As Chair to the Commission on Widening Access I want to better support the ambitions of Scotland’s talented young people regardless of their background to ensure that they can fully pursue their post school educational journeys and pathways. For this reason, I am undertaking a roadshow and a series of visits. As a former Principal myself of Lewisham College, a large bustling and diverse college in London, I was insistent that my journey to understand access excellence in Scotland must include colleges.
That was what brought me to Ayrshire College and what a lovely welcome and day out it turned out to be. After being met in person I was shown the new college build which will be a straight A in shape it seems! Upon arrival at the college we were greeted in person by the Principal and the Chair and treated to a fabulous lunch and pudding courtesy of the staff and students from the catering department. Simply delicious.
The Principal and Chair then provided an overview of the access work of the college but mostly what came through was a pride in its staff and its students, for this reason they asked me to listen to the stories of the students and the staff themselves as they felt they could best tell the story of what access in Ayrshire College was about.
What followed was a session with past and current students to understand their journeys, their barriers, how they overcome them and what advice they would give to others to help them achieve their ambitions. The honest stories told by the students who had lived the experience reminded me of the need for choice and the need for flexibility in our systems if the talent of our young people is to be fully released and recognised. There is no one size fits all model or one right or best route but what there must be is flexibility and positive experiences along a progressive pathway.
My discussion with the students and staff also highlighted that sometimes this good practice is already in place and is working well, as is the case for one student on the SFC’s Associate Student scheme with the college and the University of Strathclyde whereby he is both a college and a university engineering student and, it seems, getting the most out of both those systems. But in other cases this pathway is not as smooth or flexible, such as the student who entered advanced study in a Glasgow university with little support or connection to the cohorts progressing from year 1 or 2. Thankfully in the latter case the college was on hand to help find an alternative route to a university degree through the OU at the college.
I was then invited to visit The Hive and discovered another level of access and inclusion. I also noted that one of the students I had met earlier started her journey and belief in herself through the great work of the staff from The Hive. This element of access is absolutely crucial and it was plain to see that this element of the college changes lives and increases the chances of progressive positive pathways. I wondered what would happen to the lovely lively students from The Hive and what pathways they would enter next with the great support of the professionals around them.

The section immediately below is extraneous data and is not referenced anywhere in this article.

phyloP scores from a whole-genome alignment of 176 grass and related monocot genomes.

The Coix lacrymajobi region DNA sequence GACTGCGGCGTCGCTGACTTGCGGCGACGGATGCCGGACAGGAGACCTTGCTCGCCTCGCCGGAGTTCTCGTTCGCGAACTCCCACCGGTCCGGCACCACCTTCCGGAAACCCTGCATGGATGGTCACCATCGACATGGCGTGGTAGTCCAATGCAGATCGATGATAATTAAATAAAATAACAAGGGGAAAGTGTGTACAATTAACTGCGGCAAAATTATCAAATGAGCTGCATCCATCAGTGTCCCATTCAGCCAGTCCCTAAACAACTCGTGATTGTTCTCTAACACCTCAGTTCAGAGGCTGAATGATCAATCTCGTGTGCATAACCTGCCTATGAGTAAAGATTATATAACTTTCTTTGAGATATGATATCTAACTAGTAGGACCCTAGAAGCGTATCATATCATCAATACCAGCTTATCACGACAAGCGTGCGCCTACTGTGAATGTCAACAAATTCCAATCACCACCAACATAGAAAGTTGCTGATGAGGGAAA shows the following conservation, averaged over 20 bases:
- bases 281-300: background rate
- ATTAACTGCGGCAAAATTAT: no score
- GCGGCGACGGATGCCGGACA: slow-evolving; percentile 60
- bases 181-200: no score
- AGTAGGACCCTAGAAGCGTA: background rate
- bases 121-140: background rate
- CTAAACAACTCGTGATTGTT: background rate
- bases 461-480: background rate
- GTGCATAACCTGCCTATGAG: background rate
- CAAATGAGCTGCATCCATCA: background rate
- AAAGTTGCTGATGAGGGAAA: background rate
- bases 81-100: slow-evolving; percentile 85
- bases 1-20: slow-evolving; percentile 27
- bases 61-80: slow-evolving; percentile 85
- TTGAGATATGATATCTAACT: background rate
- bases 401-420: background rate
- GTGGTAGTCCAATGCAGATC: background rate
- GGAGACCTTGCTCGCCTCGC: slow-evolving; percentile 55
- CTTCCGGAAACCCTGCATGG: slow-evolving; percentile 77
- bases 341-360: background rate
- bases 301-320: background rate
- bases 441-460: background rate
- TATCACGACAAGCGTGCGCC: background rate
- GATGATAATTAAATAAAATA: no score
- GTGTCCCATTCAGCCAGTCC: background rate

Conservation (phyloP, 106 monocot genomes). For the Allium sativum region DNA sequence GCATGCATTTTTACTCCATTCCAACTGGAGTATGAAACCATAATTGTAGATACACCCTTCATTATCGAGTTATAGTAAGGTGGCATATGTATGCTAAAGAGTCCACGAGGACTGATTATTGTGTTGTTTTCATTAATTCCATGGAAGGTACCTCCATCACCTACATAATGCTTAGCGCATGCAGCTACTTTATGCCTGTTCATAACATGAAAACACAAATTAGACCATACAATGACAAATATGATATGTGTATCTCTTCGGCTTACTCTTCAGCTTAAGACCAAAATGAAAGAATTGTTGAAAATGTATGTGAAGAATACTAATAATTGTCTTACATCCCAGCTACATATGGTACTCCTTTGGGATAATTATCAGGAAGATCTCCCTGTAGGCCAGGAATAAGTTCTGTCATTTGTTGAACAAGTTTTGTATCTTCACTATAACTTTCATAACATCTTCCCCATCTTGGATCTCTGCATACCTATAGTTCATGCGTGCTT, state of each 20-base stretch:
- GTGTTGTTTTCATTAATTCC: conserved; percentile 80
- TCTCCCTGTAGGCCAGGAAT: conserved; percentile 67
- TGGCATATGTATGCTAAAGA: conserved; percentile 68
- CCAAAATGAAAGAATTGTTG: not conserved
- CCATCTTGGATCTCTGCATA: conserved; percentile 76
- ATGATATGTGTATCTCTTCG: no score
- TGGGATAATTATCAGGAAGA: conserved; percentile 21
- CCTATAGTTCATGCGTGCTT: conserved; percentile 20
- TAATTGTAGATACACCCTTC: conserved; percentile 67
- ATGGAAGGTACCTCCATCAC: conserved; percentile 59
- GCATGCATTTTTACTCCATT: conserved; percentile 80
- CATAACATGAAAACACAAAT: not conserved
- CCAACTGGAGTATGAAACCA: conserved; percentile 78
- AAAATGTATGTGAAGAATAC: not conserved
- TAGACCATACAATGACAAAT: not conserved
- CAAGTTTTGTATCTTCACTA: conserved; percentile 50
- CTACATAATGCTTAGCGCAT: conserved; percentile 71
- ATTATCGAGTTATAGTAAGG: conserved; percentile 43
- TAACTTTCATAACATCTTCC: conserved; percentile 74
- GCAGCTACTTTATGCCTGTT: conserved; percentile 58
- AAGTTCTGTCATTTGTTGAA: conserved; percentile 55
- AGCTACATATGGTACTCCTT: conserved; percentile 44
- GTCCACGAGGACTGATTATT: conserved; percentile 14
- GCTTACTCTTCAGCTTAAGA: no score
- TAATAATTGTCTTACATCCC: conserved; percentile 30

With my head filled with thoughts and stories of pathways, I was invited to try even more delicious treats from the catering department before meeting some impressive and ambitious school students from the local area who will in time become our future teachers, dentists and doctors. Their stories differed from that of the college students and outlined how important it is to have a support network around you when considering university. It was clear to me that the application process itself, when told through the eyes of the first in family pupils, is a daunting procedure. Not only that, but it requires an element of forward planning and understanding of the system, to ensure you have right grades in the right areas at the right time. This simply must change and future students must receive better advice and support. It is unfair for those in the know to have a competitive advantage over those who do not. Furthermore, it is not the best means of identifying talent.
All of that said, the perseverance and determination of the young people I met in Ayrshire to pursue their dreams and chosen careers was remarkable, and I am not sure if anything will ever really stand in their way. I wish them all the best in their future careers and would like to thank them, the Principal, Chair and staff (and of course the wonderful catering department) for their time. I have a lot to think about as I lead the Commission on Widening Access towards its final report but, like the students, I and my fellow Commissioners have an impressive level of perseverance and determination.
Thank you Ayrshire College, like your new build I am giving you a straight A in access excellence.
You can get involved in the work of the Commission on Widening Access at www.commissiononwideningaccess.co.uk/#!join-the-discussion/c127h or by following @CoWA2015 on Twitter.
RAISING ASPIRATIONS | INSPIRING ACHIEVEMENT | INCREASING OPPORTUNITIES